A Munich court ruled last week that the will written by Cornelius Gurlitt in the last days of his life that named the Kunstmuseum Bern (an institution with which he had no relationship whatsoever) was valid, rejecting a challenge by Gurlitt’s cousin Uta Werner. It is emblematic of the strange case of Gurlitt and of German’s bizarre handling of the affair, that this decision resolves very few of the pending issues.
Topics: Conny Leaks, Focus, Carl Spitzweg, Hildebrand Gurlitt, Potemkin Village, Cornelius Gurlitt, Breslau, Henri Hinrichsen, German Minister of Culture, Uta Werner, Gurlitt Task Force, Max Liebermann, Germany, Nazi-looted art, Gurlitt Collection, Seated Woman, Two Riders on the Beach, Entartete Kunst, Salzburg, Gurlitt, NS Raubkunst, Seuddeutsche Zeitung, Restitution, Catrin Lorch, Bavaria, David Toren, World War II, degenerate art, beschlagnahmte Kunst, Austria, Kunstmuseum Bern, Monika Grütters, Martha Hinrichsen, David Friedmann, Henri Matisse, Jörg Häntzschel, Paul Rosenberg
There were reports over the weekend that the Gurlitt Task Force, currently reviewing the provenance of more than 900 of the 1,280 works of art seized from Cornelius Gurlitt’s apartment, may not complete that review within the year reportedly set out in the agreement between Bavaria and Gurlitt before he died. There is still confusion about whether the Task Force was indeed foreshadowing a missed deadline (the agreement was in April, so the notion that the review would continue “into 2015” is not necessarily inconsistent with completing its task within one year), but assuming it was, what happens then?
Topics: Focus, Schwabinger Kunstfund, Hildebrand Gurlitt, Cornelius Gurlitt, Gurlitt Task Force, Nazi-looted art, Gurlitt Collection, Foreign Sovereign Immunities Act, Commission for Looted Art in Europe, Entartete Kunst, Anne Webber, Restitution, Der Spiegel, World War II, degenerate art, Kunstmuseum Bern, verschollene Kunst, Münchner Kunstfund
It has now been one year since Focus magazine in Germany broke the Cornelius Gurlitt story on November 3, 2013. Looking back at the history of the case as it has unfolded since then, the overriding theme has been difficulty in obtaining accurate information about the current state of affairs. The appointed Task Force has made only two recommendations, and the status of the bequest to the Kunstmuseum Bern is still up in the air. And nobody seems remotely pleased.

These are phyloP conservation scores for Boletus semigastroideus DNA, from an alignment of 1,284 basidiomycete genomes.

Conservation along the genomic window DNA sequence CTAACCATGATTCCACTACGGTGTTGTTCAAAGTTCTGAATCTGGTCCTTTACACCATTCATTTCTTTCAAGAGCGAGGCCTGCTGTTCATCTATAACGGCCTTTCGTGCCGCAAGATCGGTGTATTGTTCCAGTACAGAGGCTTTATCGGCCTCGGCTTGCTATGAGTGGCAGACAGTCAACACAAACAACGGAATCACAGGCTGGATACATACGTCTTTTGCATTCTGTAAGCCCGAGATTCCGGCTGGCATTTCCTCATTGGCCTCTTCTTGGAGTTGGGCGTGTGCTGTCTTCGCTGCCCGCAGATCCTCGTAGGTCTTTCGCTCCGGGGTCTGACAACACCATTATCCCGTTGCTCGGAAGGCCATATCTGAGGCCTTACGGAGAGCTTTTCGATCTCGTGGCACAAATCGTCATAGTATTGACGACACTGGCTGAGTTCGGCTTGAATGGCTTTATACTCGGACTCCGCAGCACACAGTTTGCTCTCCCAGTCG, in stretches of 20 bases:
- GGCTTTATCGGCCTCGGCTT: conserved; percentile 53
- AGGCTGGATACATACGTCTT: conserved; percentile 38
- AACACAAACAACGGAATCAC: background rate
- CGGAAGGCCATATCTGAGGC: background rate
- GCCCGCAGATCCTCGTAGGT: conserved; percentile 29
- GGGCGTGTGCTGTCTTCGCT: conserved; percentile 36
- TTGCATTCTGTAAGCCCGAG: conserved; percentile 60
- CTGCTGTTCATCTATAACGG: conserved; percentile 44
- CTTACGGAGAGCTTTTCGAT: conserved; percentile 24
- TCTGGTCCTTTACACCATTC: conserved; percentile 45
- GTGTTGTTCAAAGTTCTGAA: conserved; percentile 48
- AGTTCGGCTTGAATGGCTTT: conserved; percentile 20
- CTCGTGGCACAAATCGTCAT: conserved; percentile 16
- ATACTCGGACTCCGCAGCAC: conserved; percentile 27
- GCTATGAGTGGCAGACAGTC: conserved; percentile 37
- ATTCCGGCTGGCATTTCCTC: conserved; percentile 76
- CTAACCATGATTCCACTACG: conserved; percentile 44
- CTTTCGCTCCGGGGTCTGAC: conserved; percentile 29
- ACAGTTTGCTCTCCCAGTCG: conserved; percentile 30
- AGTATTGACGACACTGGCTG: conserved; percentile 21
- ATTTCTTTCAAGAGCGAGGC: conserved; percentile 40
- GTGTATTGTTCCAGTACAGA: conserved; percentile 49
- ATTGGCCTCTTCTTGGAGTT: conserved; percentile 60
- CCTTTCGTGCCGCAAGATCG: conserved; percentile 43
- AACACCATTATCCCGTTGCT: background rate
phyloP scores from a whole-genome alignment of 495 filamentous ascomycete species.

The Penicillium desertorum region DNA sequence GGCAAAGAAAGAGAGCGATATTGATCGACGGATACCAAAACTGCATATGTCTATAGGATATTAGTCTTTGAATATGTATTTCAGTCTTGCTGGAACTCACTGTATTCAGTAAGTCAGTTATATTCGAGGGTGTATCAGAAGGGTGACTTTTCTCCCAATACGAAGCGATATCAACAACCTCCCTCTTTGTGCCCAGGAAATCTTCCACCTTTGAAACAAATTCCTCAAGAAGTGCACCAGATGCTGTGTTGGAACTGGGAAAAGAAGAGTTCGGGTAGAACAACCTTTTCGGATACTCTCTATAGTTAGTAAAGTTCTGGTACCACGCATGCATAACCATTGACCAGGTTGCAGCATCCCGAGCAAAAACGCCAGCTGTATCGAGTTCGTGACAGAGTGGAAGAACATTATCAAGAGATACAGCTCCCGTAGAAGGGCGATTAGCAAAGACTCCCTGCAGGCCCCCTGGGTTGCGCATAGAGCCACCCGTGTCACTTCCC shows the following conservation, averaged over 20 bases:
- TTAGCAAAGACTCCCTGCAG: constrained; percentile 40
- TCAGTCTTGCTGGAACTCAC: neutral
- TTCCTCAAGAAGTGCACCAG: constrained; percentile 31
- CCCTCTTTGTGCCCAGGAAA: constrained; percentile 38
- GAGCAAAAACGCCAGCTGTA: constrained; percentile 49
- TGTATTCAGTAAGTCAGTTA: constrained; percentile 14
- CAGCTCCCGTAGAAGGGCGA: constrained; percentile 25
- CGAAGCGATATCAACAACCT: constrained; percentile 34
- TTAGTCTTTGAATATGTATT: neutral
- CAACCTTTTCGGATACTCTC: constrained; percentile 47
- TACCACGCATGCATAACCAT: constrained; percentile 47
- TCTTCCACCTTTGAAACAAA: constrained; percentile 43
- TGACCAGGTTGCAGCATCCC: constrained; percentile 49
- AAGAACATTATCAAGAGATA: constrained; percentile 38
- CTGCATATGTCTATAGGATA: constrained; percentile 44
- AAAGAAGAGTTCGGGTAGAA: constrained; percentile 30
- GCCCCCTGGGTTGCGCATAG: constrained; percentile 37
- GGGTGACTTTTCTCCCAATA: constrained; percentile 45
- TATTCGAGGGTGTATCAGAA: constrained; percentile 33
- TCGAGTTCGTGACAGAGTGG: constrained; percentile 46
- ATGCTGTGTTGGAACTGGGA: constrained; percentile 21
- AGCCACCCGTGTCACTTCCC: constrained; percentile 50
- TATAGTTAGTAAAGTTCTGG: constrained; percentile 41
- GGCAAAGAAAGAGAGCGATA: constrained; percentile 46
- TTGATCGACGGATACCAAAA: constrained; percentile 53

Topics: Focus, Schwabinger Kunstfund, Hildebrand Gurlitt, Cornelius Gurlitt, Drefsden, Gurlitt Task Force, Nazi-looted art, Gurlitt Collection, Foreign Sovereign Immunities Act, Lex Gurlitt, Entartete Kunst, Salzburg, Bundesrat, Restitution, Der Spiegel, World War II, Foreign Sovereign Immunities, Switzerland, degenerate art, Kunstmuseum Bern, verschollene Kunst, Münchner Kunstfund, Ronald Lauder
Quite by coincidence, two stories we have covered in the last few days have centered around the claims by the heirs of Paul von Mendelssohn Bartholdy, a Jewish banker and art collector who was the target of Nazi persecution before he died in 1935: Julius Schoeps, Edelgard von Lavergne-Peguilhen, and Florence Kesselstatt. Another common thread has been the Bavarian State Paintings Collection (the Bayerische Staatsgemäldesammlung), which is in the news again for possible claims, but this time from heirs of quite a different sort.
Topics: Paul von Mendelssohn Bartholdy, Fritz Bamberger, Focus, Guelph Treasure, Florence Kesselstatt, Karl Blechen, Karl Ernst Baumann, Julius Schoeps, Dr Alexander Lewin, Germany, Anselm Feuerbach, Hans Sachs, German Advisory Commission for the Return of Cultu, Gurlitt case, Edelgard von Lavergne-Peguilhen, Julius and Clara Freund, Eva Braun, Nürnberger Institut, Johann J. August von der Embde, Stiftung Preussischer Kulturbesitz, 'Stürmer-Bibliothek', Wilhelm Leibl, Jim Tobias, Portrait der Familie von Dithfurth, Restitution, Bavarian State Paintings Collection, Bayerische Staatsgemäldesammlung, Der Spiegel, World War II, Peasant Girl without a Hat and with a White Headcl, Pinakothek der Moderne, Prussian Cultural Heritage Foundation, Austria, Andrea Bambi Mountain Landscape on the Spanish Coa, Jutta Limbach, Washington Principles, Der Stürmer, Welfenschatz, Limbach Commission